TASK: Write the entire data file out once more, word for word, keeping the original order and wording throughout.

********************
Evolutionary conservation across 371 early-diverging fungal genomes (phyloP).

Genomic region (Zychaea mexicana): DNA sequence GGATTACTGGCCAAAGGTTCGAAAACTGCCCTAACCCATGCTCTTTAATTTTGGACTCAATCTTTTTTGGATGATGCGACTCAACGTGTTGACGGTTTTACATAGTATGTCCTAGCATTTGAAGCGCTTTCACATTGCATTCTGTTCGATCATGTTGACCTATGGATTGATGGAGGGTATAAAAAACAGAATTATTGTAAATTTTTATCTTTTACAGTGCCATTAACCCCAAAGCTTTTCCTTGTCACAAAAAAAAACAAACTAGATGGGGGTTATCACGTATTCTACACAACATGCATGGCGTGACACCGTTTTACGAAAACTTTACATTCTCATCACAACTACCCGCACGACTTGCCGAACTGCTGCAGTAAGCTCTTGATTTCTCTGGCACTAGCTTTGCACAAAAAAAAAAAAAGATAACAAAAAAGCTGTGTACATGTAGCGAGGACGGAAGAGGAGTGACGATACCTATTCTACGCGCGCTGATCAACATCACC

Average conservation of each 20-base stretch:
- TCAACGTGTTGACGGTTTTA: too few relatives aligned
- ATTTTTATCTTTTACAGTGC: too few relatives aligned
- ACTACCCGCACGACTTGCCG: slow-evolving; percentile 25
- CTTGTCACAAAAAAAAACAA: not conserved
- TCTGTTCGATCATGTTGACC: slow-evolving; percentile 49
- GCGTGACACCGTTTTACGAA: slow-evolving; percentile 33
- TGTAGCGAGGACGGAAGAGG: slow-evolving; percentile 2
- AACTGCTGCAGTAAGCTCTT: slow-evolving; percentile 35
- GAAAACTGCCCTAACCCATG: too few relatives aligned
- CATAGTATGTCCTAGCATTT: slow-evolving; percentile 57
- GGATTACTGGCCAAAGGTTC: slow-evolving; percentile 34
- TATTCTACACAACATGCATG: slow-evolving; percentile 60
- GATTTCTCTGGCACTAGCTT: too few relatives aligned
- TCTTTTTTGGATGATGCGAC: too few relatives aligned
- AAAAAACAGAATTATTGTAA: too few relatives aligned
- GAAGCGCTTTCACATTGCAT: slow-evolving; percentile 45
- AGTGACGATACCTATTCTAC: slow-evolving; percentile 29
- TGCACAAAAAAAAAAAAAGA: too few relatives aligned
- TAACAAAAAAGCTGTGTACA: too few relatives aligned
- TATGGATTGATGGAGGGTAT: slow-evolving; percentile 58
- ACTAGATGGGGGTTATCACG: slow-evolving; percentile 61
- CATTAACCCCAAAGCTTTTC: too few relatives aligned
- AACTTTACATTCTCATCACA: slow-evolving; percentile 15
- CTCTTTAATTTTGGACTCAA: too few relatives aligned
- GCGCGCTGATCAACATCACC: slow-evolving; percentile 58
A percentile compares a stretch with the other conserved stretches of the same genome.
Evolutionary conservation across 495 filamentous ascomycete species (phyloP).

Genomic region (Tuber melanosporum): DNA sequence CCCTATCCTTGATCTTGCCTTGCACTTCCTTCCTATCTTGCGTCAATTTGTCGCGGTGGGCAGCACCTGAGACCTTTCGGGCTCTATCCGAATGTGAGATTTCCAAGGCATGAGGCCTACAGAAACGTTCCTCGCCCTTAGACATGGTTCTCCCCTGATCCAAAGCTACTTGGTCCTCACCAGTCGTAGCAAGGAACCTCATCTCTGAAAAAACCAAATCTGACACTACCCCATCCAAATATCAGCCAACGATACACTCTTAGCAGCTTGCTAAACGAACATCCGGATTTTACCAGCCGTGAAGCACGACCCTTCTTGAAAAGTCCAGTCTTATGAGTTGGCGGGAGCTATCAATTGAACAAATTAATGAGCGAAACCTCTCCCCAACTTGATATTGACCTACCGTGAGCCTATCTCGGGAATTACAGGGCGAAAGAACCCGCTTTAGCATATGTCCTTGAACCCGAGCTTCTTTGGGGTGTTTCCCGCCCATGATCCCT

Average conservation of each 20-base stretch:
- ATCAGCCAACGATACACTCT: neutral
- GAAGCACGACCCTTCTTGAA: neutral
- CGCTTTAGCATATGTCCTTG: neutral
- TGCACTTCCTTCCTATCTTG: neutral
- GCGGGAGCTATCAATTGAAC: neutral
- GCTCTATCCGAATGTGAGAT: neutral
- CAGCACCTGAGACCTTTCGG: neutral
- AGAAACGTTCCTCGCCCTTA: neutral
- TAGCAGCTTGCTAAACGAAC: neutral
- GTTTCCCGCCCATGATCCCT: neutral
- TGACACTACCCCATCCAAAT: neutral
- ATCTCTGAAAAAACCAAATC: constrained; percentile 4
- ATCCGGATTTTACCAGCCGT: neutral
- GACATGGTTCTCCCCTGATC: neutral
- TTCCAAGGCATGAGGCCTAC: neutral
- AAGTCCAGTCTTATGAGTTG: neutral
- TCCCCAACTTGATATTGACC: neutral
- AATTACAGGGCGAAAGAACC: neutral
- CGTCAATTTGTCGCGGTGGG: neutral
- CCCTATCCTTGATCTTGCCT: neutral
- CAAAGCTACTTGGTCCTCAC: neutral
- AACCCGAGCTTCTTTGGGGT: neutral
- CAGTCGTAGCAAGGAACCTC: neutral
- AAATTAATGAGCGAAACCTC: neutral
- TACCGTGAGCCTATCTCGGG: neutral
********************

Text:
Evolutionary conservation across 371 early-diverging fungal genomes (phyloP).

Genomic region (Zychaea mexicana): DNA sequence GGATTACTGGCCAAAGGTTCGAAAACTGCCCTAACCCATGCTCTTTAATTTTGGACTCAATCTTTTTTGGATGATGCGACTCAACGTGTTGACGGTTTTACATAGTATGTCCTAGCATTTGAAGCGCTTTCACATTGCATTCTGTTCGATCATGTTGACCTATGGATTGATGGAGGGTATAAAAAACAGAATTATTGTAAATTTTTATCTTTTACAGTGCCATTAACCCCAAAGCTTTTCCTTGTCACAAAAAAAAACAAACTAGATGGGGGTTATCACGTATTCTACACAACATGCATGGCGTGACACCGTTTTACGAAAACTTTACATTCTCATCACAACTACCCGCACGACTTGCCGAACTGCTGCAGTAAGCTCTTGATTTCTCTGGCACTAGCTTTGCACAAAAAAAAAAAAAGATAACAAAAAAGCTGTGTACATGTAGCGAGGACGGAAGAGGAGTGACGATACCTATTCTACGCGCGCTGATCAACATCACC

Average conservation of each 20-base stretch:
- TCAACGTGTTGACGGTTTTA: too few relatives aligned
- ATTTTTATCTTTTACAGTGC: too few relatives aligned
- ACTACCCGCACGACTTGCCG: slow-evolving; percentile 25
- CTTGTCACAAAAAAAAACAA: not conserved
- TCTGTTCGATCATGTTGACC: slow-evolving; percentile 49
- GCGTGACACCGTTTTACGAA: slow-evolving; percentile 33
- TGTAGCGAGGACGGAAGAGG: slow-evolving; percentile 2
- AACTGCTGCAGTAAGCTCTT: slow-evolving; percentile 35
- GAAAACTGCCCTAACCCATG: too few relatives aligned
- CATAGTATGTCCTAGCATTT: slow-evolving; percentile 57
- GGATTACTGGCCAAAGGTTC: slow-evolving; percentile 34
- TATTCTACACAACATGCATG: slow-evolving; percentile 60
- GATTTCTCTGGCACTAGCTT: too few relatives aligned
- TCTTTTTTGGATGATGCGAC: too few relatives aligned
- AAAAAACAGAATTATTGTAA: too few relatives aligned
- GAAGCGCTTTCACATTGCAT: slow-evolving; percentile 45
- AGTGACGATACCTATTCTAC: slow-evolving; percentile 29
- TGCACAAAAAAAAAAAAAGA: too few relatives aligned
- TAACAAAAAAGCTGTGTACA: too few relatives aligned
- TATGGATTGATGGAGGGTAT: slow-evolving; percentile 58
- ACTAGATGGGGGTTATCACG: slow-evolving; percentile 61
- CATTAACCCCAAAGCTTTTC: too few relatives aligned
- AACTTTACATTCTCATCACA: slow-evolving; percentile 15
- CTCTTTAATTTTGGACTCAA: too few relatives aligned
- GCGCGCTGATCAACATCACC: slow-evolving; percentile 58
A percentile compares a stretch with the other conserved stretches of the same genome.
Evolutionary conservation across 495 filamentous ascomycete species (phyloP).

Genomic region (Tuber melanosporum): DNA sequence CCCTATCCTTGATCTTGCCTTGCACTTCCTTCCTATCTTGCGTCAATTTGTCGCGGTGGGCAGCACCTGAGACCTTTCGGGCTCTATCCGAATGTGAGATTTCCAAGGCATGAGGCCTACAGAAACGTTCCTCGCCCTTAGACATGGTTCTCCCCTGATCCAAAGCTACTTGGTCCTCACCAGTCGTAGCAAGGAACCTCATCTCTGAAAAAACCAAATCTGACACTACCCCATCCAAATATCAGCCAACGATACACTCTTAGCAGCTTGCTAAACGAACATCCGGATTTTACCAGCCGTGAAGCACGACCCTTCTTGAAAAGTCCAGTCTTATGAGTTGGCGGGAGCTATCAATTGAACAAATTAATGAGCGAAACCTCTCCCCAACTTGATATTGACCTACCGTGAGCCTATCTCGGGAATTACAGGGCGAAAGAACCCGCTTTAGCATATGTCCTTGAACCCGAGCTTCTTTGGGGTGTTTCCCGCCCATGATCCCT

Average conservation of each 20-base stretch:
- ATCAGCCAACGATACACTCT: neutral
- GAAGCACGACCCTTCTTGAA: neutral
- CGCTTTAGCATATGTCCTTG: neutral
- TGCACTTCCTTCCTATCTTG: neutral
- GCGGGAGCTATCAATTGAAC: neutral
- GCTCTATCCGAATGTGAGAT: neutral
- CAGCACCTGAGACCTTTCGG: neutral
- AGAAACGTTCCTCGCCCTTA: neutral
- TAGCAGCTTGCTAAACGAAC: neutral
- GTTTCCCGCCCATGATCCCT: neutral
- TGACACTACCCCATCCAAAT: neutral
- ATCTCTGAAAAAACCAAATC: constrained; percentile 4
- ATCCGGATTTTACCAGCCGT: neutral
- GACATGGTTCTCCCCTGATC: neutral
- TTCCAAGGCATGAGGCCTAC: neutral
- AAGTCCAGTCTTATGAGTTG: neutral
- TCCCCAACTTGATATTGACC: neutral
- AATTACAGGGCGAAAGAACC: neutral
- CGTCAATTTGTCGCGGTGGG: neutral
- CCCTATCCTTGATCTTGCCT: neutral
- CAAAGCTACTTGGTCCTCAC: neutral
- AACCCGAGCTTCTTTGGGGT: neutral
- CAGTCGTAGCAAGGAACCTC: neutral
- AAATTAATGAGCGAAACCTC: neutral
- TACCGTGAGCCTATCTCGGG: neutral